Landlords are not required to allow pets in their properties. And, if they decide that they are going to allow individuals with a cat or dog to live in their house, they have the right to charge a pet fee or an additional monthly rent payment. The exception to this, however, is for individuals who have a service animal. According to the U.S. Department of Housing and Urban Development, in nearly all cases, landlords cannot deny housing or refuse to accommodate an individual’s need for a service animal.
10. Raise the Rent in Retaliation of Something the Tenant Did
If a landlord raises your rent after you made a complaint against them, they are likely breaking state law and the landlord tenant act. These laws are designed to protect tenants against retaliation after taking a legal action against their landlord, such as complaining about unsafe living conditions, following state laws to withhold some or all of the rent for uninhabitable conditions, or coordinating with other tenants to voice your views. Take action if you believe your landlord is raising your rent out of retaliation for something you did. Consider filing a suit in your local small claims court or making a complaint against your landlord to your local housing department.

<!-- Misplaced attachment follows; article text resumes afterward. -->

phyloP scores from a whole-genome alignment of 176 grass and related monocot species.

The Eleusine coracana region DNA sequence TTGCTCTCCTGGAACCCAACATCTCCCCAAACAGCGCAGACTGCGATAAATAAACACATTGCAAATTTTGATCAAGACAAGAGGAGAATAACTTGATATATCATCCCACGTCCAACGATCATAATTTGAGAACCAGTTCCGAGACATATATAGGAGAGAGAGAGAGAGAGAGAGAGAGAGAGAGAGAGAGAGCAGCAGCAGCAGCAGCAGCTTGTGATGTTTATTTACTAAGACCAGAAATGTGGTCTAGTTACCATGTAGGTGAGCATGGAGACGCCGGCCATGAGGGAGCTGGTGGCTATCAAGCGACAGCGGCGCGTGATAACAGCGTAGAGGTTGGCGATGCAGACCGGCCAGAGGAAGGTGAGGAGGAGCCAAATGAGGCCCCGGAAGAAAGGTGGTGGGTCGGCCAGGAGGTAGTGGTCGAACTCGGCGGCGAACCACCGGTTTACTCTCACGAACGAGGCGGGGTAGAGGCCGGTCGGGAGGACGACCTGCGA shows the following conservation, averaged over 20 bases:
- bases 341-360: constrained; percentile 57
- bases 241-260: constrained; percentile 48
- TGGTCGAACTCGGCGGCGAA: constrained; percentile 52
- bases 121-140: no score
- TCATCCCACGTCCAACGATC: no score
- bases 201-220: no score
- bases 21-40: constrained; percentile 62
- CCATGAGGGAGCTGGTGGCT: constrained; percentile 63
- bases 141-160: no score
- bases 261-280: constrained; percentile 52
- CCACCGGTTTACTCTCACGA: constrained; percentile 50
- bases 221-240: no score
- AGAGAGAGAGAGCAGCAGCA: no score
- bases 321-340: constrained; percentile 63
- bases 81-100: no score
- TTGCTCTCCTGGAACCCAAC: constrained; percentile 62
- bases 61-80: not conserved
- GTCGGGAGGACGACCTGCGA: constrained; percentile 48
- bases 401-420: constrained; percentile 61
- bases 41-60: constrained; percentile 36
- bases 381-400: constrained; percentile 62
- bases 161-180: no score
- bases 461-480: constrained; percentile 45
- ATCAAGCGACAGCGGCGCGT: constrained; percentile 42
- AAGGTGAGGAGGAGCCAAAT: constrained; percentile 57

FAQ About What a Landlord Cannot Do
Learn more about some of the limitations to the power a landlord holds by reading through the frequently asked questions below.
Q. Can a landlord raise rent during a pandemic?
Unless the city or state has put a rent freeze into effect because of the pandemic, landlords are allowed to raise rent.
Q. Can a landlord come on the property without notice?
No, in most states, landlords are required to give sufficient notice (typically 24 hours) before entering a tenant’s property.
Q. Do I need to have landlord insurance if I rent properties?
Landlord insurance is not required when renting a property. However, you may decide that the additional coverage provided by landlord insurance is worth the additional cost.
Q. Can a landlord kick me out?
Landlords have the right to evict tenants who do not follow the agreements set in the lease. However, in most states, they are required to give proper notice before executing an eviction.
Q. Do landlords forbid tenants to bring in animals?
Yes, with the exception of service animals, a landlord has the right to forbid their tenants from having animals in their rental unit.